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Clin J Pain. 1989 Jun;5(2):161-8.

Self-hypnosis in chronic pain. A multiple baseline study of five highly hypnotisable subjects.

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Department of Psychology, University of Auckland, New Zealand.


The efficacy of self-hypnosis in the treatment of chronic pain was evaluated using a multiple baseline design for five patients referred to the Auckland Hospital Pain Clinic. Subjects were selected for high hypnotisability using the Stanford Hypnotic Clinical Scale. Daily records of pain intensity, sleep quality, medication requirements, and self-hypnosis practice were completed. At four research interviews the Health Locus of Control survey, the McGill Pain Questionnaire, and the Illness Self Concept Repertory Grid (ISCRG) were administered. Subjects also reported on daily activities and quality of life. Postal follow-up assessment occurred after 2 years. Two subjects reported overall improvement, two demonstrated little change in condition, although self-hypnosis was effective on some occasions, and one subject experienced deterioration in her condition. The patients showed an increase in personal locus of control and a shift of self-concept away from physical illness on the ISCRG. The results suggest that self-hypnosis can be a highly effective technique for some patients with chronic pain but not for all. Selection criteria and clinical factors other than hypnotisability need to be considered in further research, since even highly hypnotisable subjects may derive limited benefit from self-hypnosis.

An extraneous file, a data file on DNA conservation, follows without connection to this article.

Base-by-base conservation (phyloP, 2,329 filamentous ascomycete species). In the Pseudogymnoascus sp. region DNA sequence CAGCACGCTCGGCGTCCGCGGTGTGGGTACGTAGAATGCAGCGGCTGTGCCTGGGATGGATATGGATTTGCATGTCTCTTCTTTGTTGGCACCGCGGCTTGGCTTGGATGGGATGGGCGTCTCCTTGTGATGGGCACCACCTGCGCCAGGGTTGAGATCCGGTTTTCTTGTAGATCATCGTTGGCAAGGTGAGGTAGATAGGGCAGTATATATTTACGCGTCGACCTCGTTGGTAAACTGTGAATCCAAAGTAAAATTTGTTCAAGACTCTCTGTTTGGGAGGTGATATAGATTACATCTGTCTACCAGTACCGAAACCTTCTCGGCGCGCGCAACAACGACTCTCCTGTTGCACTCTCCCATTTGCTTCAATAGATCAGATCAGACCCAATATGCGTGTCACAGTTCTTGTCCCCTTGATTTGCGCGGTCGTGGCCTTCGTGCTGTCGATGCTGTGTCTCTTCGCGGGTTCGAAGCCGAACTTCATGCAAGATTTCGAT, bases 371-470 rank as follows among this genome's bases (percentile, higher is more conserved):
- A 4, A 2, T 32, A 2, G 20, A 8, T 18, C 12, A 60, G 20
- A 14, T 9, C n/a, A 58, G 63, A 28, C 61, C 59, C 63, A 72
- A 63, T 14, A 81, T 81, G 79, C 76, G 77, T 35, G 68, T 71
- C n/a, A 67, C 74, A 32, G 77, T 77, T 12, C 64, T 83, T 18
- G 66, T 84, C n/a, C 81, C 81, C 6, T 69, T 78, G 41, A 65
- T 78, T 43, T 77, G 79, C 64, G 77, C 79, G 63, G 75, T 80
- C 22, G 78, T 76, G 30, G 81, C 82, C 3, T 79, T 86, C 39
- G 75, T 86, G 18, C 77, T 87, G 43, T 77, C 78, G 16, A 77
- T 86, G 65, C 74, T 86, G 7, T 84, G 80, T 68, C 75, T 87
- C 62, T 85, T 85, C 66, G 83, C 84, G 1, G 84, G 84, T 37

[Indexed for MEDLINE]

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